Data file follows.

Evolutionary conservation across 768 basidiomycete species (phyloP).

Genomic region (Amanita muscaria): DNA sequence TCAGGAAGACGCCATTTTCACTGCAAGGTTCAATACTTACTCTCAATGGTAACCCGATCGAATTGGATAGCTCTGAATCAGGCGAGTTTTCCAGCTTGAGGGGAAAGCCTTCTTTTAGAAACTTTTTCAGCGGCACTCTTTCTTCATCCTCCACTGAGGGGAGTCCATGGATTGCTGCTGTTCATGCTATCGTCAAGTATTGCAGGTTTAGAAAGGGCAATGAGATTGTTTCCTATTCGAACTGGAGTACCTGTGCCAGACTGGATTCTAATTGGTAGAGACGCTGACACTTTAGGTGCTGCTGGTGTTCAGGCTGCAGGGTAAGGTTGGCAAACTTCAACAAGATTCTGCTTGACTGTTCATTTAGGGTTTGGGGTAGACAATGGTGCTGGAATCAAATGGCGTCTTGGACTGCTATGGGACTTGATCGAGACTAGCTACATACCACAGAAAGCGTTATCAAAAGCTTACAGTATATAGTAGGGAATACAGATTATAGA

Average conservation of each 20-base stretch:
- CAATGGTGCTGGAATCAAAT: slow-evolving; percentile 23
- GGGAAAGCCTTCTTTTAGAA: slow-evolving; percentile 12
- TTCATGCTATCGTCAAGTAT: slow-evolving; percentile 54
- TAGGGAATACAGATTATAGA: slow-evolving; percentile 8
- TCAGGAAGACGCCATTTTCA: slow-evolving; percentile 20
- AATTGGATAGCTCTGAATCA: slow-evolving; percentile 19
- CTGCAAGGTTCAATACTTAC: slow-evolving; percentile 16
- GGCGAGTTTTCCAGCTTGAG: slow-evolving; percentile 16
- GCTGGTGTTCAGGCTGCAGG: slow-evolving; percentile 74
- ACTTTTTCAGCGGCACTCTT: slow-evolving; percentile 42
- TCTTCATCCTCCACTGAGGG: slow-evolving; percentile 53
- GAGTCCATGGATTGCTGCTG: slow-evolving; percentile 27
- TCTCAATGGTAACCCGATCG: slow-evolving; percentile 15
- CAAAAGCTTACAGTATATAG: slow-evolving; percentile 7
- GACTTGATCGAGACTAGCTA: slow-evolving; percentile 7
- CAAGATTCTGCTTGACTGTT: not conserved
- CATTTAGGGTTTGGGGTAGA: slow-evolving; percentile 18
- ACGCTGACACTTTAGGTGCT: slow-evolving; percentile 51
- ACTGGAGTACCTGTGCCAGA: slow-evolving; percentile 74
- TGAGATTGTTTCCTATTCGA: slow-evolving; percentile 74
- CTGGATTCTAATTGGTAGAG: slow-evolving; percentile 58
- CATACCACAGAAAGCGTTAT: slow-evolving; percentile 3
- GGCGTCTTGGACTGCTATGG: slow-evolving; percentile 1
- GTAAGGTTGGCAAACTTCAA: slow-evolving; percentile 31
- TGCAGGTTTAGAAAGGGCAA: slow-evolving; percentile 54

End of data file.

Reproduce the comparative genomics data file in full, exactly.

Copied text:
Evolutionary conservation across 768 basidiomycete species (phyloP).

Genomic region (Amanita muscaria): DNA sequence TCAGGAAGACGCCATTTTCACTGCAAGGTTCAATACTTACTCTCAATGGTAACCCGATCGAATTGGATAGCTCTGAATCAGGCGAGTTTTCCAGCTTGAGGGGAAAGCCTTCTTTTAGAAACTTTTTCAGCGGCACTCTTTCTTCATCCTCCACTGAGGGGAGTCCATGGATTGCTGCTGTTCATGCTATCGTCAAGTATTGCAGGTTTAGAAAGGGCAATGAGATTGTTTCCTATTCGAACTGGAGTACCTGTGCCAGACTGGATTCTAATTGGTAGAGACGCTGACACTTTAGGTGCTGCTGGTGTTCAGGCTGCAGGGTAAGGTTGGCAAACTTCAACAAGATTCTGCTTGACTGTTCATTTAGGGTTTGGGGTAGACAATGGTGCTGGAATCAAATGGCGTCTTGGACTGCTATGGGACTTGATCGAGACTAGCTACATACCACAGAAAGCGTTATCAAAAGCTTACAGTATATAGTAGGGAATACAGATTATAGA

Average conservation of each 20-base stretch:
- CAATGGTGCTGGAATCAAAT: slow-evolving; percentile 23
- GGGAAAGCCTTCTTTTAGAA: slow-evolving; percentile 12
- TTCATGCTATCGTCAAGTAT: slow-evolving; percentile 54
- TAGGGAATACAGATTATAGA: slow-evolving; percentile 8
- TCAGGAAGACGCCATTTTCA: slow-evolving; percentile 20
- AATTGGATAGCTCTGAATCA: slow-evolving; percentile 19
- CTGCAAGGTTCAATACTTAC: slow-evolving; percentile 16
- GGCGAGTTTTCCAGCTTGAG: slow-evolving; percentile 16
- GCTGGTGTTCAGGCTGCAGG: slow-evolving; percentile 74
- ACTTTTTCAGCGGCACTCTT: slow-evolving; percentile 42
- TCTTCATCCTCCACTGAGGG: slow-evolving; percentile 53
- GAGTCCATGGATTGCTGCTG: slow-evolving; percentile 27
- TCTCAATGGTAACCCGATCG: slow-evolving; percentile 15
- CAAAAGCTTACAGTATATAG: slow-evolving; percentile 7
- GACTTGATCGAGACTAGCTA: slow-evolving; percentile 7
- CAAGATTCTGCTTGACTGTT: not conserved
- CATTTAGGGTTTGGGGTAGA: slow-evolving; percentile 18
- ACGCTGACACTTTAGGTGCT: slow-evolving; percentile 51
- ACTGGAGTACCTGTGCCAGA: slow-evolving; percentile 74
- TGAGATTGTTTCCTATTCGA: slow-evolving; percentile 74
- CTGGATTCTAATTGGTAGAG: slow-evolving; percentile 58
- CATACCACAGAAAGCGTTAT: slow-evolving; percentile 3
- GGCGTCTTGGACTGCTATGG: slow-evolving; percentile 1
- GTAAGGTTGGCAAACTTCAA: slow-evolving; percentile 31
- TGCAGGTTTAGAAAGGGCAA: slow-evolving; percentile 54